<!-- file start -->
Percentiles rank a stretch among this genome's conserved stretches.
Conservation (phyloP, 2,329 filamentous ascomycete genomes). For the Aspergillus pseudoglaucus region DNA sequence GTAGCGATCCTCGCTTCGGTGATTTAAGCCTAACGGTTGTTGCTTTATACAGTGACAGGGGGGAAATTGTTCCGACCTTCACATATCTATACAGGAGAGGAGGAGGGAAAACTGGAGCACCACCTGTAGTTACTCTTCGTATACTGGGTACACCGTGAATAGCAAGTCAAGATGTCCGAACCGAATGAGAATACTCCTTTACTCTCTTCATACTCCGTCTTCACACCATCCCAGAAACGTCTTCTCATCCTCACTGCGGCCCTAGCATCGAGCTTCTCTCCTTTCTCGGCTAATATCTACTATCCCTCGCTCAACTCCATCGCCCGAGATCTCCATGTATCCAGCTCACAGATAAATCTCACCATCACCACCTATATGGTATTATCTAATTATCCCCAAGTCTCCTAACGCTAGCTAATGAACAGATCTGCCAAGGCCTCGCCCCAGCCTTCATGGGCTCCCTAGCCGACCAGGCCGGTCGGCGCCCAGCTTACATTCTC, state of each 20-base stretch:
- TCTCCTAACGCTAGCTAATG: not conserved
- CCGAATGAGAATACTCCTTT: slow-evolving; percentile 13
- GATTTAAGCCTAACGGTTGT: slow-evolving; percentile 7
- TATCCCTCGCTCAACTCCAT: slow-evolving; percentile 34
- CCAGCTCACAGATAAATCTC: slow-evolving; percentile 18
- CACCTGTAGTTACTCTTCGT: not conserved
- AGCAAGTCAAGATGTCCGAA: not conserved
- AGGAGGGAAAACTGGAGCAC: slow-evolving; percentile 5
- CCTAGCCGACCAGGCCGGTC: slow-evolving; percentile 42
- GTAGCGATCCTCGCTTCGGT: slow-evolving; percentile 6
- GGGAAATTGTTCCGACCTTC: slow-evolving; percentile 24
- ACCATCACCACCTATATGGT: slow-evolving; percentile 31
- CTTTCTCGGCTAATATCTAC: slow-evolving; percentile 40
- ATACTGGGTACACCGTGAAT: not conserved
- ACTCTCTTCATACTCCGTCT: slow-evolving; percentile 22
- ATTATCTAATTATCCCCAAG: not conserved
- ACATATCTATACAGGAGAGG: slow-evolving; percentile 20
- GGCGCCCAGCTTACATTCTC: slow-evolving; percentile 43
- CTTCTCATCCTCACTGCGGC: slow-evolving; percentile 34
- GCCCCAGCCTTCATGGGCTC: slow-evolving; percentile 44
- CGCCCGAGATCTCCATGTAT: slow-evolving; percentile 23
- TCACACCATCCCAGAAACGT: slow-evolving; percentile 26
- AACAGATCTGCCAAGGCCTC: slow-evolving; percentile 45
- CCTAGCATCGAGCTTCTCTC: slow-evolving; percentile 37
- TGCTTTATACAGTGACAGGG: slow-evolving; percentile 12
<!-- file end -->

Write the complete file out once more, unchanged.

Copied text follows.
Percentiles rank a stretch among this genome's conserved stretches.
Conservation (phyloP, 2,329 filamentous ascomycete genomes). For the Aspergillus pseudoglaucus region DNA sequence GTAGCGATCCTCGCTTCGGTGATTTAAGCCTAACGGTTGTTGCTTTATACAGTGACAGGGGGGAAATTGTTCCGACCTTCACATATCTATACAGGAGAGGAGGAGGGAAAACTGGAGCACCACCTGTAGTTACTCTTCGTATACTGGGTACACCGTGAATAGCAAGTCAAGATGTCCGAACCGAATGAGAATACTCCTTTACTCTCTTCATACTCCGTCTTCACACCATCCCAGAAACGTCTTCTCATCCTCACTGCGGCCCTAGCATCGAGCTTCTCTCCTTTCTCGGCTAATATCTACTATCCCTCGCTCAACTCCATCGCCCGAGATCTCCATGTATCCAGCTCACAGATAAATCTCACCATCACCACCTATATGGTATTATCTAATTATCCCCAAGTCTCCTAACGCTAGCTAATGAACAGATCTGCCAAGGCCTCGCCCCAGCCTTCATGGGCTCCCTAGCCGACCAGGCCGGTCGGCGCCCAGCTTACATTCTC, state of each 20-base stretch:
- TCTCCTAACGCTAGCTAATG: not conserved
- CCGAATGAGAATACTCCTTT: slow-evolving; percentile 13
- GATTTAAGCCTAACGGTTGT: slow-evolving; percentile 7
- TATCCCTCGCTCAACTCCAT: slow-evolving; percentile 34
- CCAGCTCACAGATAAATCTC: slow-evolving; percentile 18
- CACCTGTAGTTACTCTTCGT: not conserved
- AGCAAGTCAAGATGTCCGAA: not conserved
- AGGAGGGAAAACTGGAGCAC: slow-evolving; percentile 5
- CCTAGCCGACCAGGCCGGTC: slow-evolving; percentile 42
- GTAGCGATCCTCGCTTCGGT: slow-evolving; percentile 6
- GGGAAATTGTTCCGACCTTC: slow-evolving; percentile 24
- ACCATCACCACCTATATGGT: slow-evolving; percentile 31
- CTTTCTCGGCTAATATCTAC: slow-evolving; percentile 40
- ATACTGGGTACACCGTGAAT: not conserved
- ACTCTCTTCATACTCCGTCT: slow-evolving; percentile 22
- ATTATCTAATTATCCCCAAG: not conserved
- ACATATCTATACAGGAGAGG: slow-evolving; percentile 20
- GGCGCCCAGCTTACATTCTC: slow-evolving; percentile 43
- CTTCTCATCCTCACTGCGGC: slow-evolving; percentile 34
- GCCCCAGCCTTCATGGGCTC: slow-evolving; percentile 44
- CGCCCGAGATCTCCATGTAT: slow-evolving; percentile 23
- TCACACCATCCCAGAAACGT: slow-evolving; percentile 26
- AACAGATCTGCCAAGGCCTC: slow-evolving; percentile 45
- CCTAGCATCGAGCTTCTCTC: slow-evolving; percentile 37
- TGCTTTATACAGTGACAGGG: slow-evolving; percentile 12